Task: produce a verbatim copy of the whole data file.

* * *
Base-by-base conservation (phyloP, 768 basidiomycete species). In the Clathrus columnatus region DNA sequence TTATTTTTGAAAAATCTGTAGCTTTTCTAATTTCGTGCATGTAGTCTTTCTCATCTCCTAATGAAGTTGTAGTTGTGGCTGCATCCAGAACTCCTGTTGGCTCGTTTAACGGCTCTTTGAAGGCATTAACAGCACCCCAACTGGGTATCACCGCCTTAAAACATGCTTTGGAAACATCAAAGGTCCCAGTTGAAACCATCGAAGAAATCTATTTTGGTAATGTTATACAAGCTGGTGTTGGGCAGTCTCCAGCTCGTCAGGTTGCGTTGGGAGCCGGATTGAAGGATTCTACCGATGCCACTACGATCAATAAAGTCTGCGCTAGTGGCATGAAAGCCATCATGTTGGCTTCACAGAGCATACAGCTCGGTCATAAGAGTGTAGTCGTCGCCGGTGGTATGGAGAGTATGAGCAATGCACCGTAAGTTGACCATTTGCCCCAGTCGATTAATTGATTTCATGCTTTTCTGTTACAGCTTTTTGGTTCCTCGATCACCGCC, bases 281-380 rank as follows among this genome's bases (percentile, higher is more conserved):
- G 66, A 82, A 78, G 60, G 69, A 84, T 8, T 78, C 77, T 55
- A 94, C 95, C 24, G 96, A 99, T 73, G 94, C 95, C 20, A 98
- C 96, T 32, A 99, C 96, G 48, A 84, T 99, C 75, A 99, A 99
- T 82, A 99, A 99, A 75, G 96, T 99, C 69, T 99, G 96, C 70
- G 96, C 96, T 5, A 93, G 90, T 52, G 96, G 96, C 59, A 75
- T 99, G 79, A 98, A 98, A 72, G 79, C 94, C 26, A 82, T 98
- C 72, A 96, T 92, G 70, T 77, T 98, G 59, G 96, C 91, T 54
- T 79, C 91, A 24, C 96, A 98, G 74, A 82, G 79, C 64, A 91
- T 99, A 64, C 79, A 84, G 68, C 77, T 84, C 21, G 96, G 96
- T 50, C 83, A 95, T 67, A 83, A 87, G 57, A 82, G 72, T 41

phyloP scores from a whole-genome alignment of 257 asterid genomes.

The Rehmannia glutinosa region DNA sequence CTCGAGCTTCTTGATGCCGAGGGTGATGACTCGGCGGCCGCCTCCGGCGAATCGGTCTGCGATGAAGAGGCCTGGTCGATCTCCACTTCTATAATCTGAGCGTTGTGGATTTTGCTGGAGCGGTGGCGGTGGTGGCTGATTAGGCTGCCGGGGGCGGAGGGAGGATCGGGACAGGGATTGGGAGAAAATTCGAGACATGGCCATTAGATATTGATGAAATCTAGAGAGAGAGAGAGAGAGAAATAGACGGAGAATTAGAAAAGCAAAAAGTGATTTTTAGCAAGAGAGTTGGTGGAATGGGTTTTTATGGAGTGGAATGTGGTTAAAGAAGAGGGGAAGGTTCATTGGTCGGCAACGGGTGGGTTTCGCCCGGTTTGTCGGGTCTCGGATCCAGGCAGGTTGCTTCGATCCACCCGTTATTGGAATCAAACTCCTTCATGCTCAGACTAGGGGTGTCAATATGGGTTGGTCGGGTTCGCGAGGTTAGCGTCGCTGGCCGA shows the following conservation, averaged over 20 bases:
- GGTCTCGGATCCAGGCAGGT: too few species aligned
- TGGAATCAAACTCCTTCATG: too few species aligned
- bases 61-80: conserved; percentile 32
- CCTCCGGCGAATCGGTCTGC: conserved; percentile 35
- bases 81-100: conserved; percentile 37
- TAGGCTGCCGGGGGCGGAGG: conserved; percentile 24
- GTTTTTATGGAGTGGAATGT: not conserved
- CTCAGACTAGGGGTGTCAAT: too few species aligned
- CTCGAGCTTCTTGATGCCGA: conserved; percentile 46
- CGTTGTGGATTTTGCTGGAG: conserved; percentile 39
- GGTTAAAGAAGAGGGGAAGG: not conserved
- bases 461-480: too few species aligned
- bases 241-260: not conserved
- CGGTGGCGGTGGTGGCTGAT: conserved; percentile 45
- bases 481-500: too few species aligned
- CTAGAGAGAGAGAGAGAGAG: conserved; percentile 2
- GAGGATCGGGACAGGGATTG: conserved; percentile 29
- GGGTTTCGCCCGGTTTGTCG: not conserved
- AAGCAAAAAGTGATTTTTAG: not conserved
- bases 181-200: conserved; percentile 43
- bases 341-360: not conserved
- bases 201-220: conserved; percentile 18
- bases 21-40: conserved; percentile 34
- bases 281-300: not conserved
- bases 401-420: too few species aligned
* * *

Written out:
Base-by-base conservation (phyloP, 768 basidiomycete species). In the Clathrus columnatus region DNA sequence TTATTTTTGAAAAATCTGTAGCTTTTCTAATTTCGTGCATGTAGTCTTTCTCATCTCCTAATGAAGTTGTAGTTGTGGCTGCATCCAGAACTCCTGTTGGCTCGTTTAACGGCTCTTTGAAGGCATTAACAGCACCCCAACTGGGTATCACCGCCTTAAAACATGCTTTGGAAACATCAAAGGTCCCAGTTGAAACCATCGAAGAAATCTATTTTGGTAATGTTATACAAGCTGGTGTTGGGCAGTCTCCAGCTCGTCAGGTTGCGTTGGGAGCCGGATTGAAGGATTCTACCGATGCCACTACGATCAATAAAGTCTGCGCTAGTGGCATGAAAGCCATCATGTTGGCTTCACAGAGCATACAGCTCGGTCATAAGAGTGTAGTCGTCGCCGGTGGTATGGAGAGTATGAGCAATGCACCGTAAGTTGACCATTTGCCCCAGTCGATTAATTGATTTCATGCTTTTCTGTTACAGCTTTTTGGTTCCTCGATCACCGCC, bases 281-380 rank as follows among this genome's bases (percentile, higher is more conserved):
- G 66, A 82, A 78, G 60, G 69, A 84, T 8, T 78, C 77, T 55
- A 94, C 95, C 24, G 96, A 99, T 73, G 94, C 95, C 20, A 98
- C 96, T 32, A 99, C 96, G 48, A 84, T 99, C 75, A 99, A 99
- T 82, A 99, A 99, A 75, G 96, T 99, C 69, T 99, G 96, C 70
- G 96, C 96, T 5, A 93, G 90, T 52, G 96, G 96, C 59, A 75
- T 99, G 79, A 98, A 98, A 72, G 79, C 94, C 26, A 82, T 98
- C 72, A 96, T 92, G 70, T 77, T 98, G 59, G 96, C 91, T 54
- T 79, C 91, A 24, C 96, A 98, G 74, A 82, G 79, C 64, A 91
- T 99, A 64, C 79, A 84, G 68, C 77, T 84, C 21, G 96, G 96
- T 50, C 83, A 95, T 67, A 83, A 87, G 57, A 82, G 72, T 41

phyloP scores from a whole-genome alignment of 257 asterid genomes.

The Rehmannia glutinosa region DNA sequence CTCGAGCTTCTTGATGCCGAGGGTGATGACTCGGCGGCCGCCTCCGGCGAATCGGTCTGCGATGAAGAGGCCTGGTCGATCTCCACTTCTATAATCTGAGCGTTGTGGATTTTGCTGGAGCGGTGGCGGTGGTGGCTGATTAGGCTGCCGGGGGCGGAGGGAGGATCGGGACAGGGATTGGGAGAAAATTCGAGACATGGCCATTAGATATTGATGAAATCTAGAGAGAGAGAGAGAGAGAAATAGACGGAGAATTAGAAAAGCAAAAAGTGATTTTTAGCAAGAGAGTTGGTGGAATGGGTTTTTATGGAGTGGAATGTGGTTAAAGAAGAGGGGAAGGTTCATTGGTCGGCAACGGGTGGGTTTCGCCCGGTTTGTCGGGTCTCGGATCCAGGCAGGTTGCTTCGATCCACCCGTTATTGGAATCAAACTCCTTCATGCTCAGACTAGGGGTGTCAATATGGGTTGGTCGGGTTCGCGAGGTTAGCGTCGCTGGCCGA shows the following conservation, averaged over 20 bases:
- GGTCTCGGATCCAGGCAGGT: too few species aligned
- TGGAATCAAACTCCTTCATG: too few species aligned
- bases 61-80: conserved; percentile 32
- CCTCCGGCGAATCGGTCTGC: conserved; percentile 35
- bases 81-100: conserved; percentile 37
- TAGGCTGCCGGGGGCGGAGG: conserved; percentile 24
- GTTTTTATGGAGTGGAATGT: not conserved
- CTCAGACTAGGGGTGTCAAT: too few species aligned
- CTCGAGCTTCTTGATGCCGA: conserved; percentile 46
- CGTTGTGGATTTTGCTGGAG: conserved; percentile 39
- GGTTAAAGAAGAGGGGAAGG: not conserved
- bases 461-480: too few species aligned
- bases 241-260: not conserved
- CGGTGGCGGTGGTGGCTGAT: conserved; percentile 45
- bases 481-500: too few species aligned
- CTAGAGAGAGAGAGAGAGAG: conserved; percentile 2
- GAGGATCGGGACAGGGATTG: conserved; percentile 29
- GGGTTTCGCCCGGTTTGTCG: not conserved
- AAGCAAAAAGTGATTTTTAG: not conserved
- bases 181-200: conserved; percentile 43
- bases 341-360: not conserved
- bases 201-220: conserved; percentile 18
- bases 21-40: conserved; percentile 34
- bases 281-300: not conserved
- bases 401-420: too few species aligned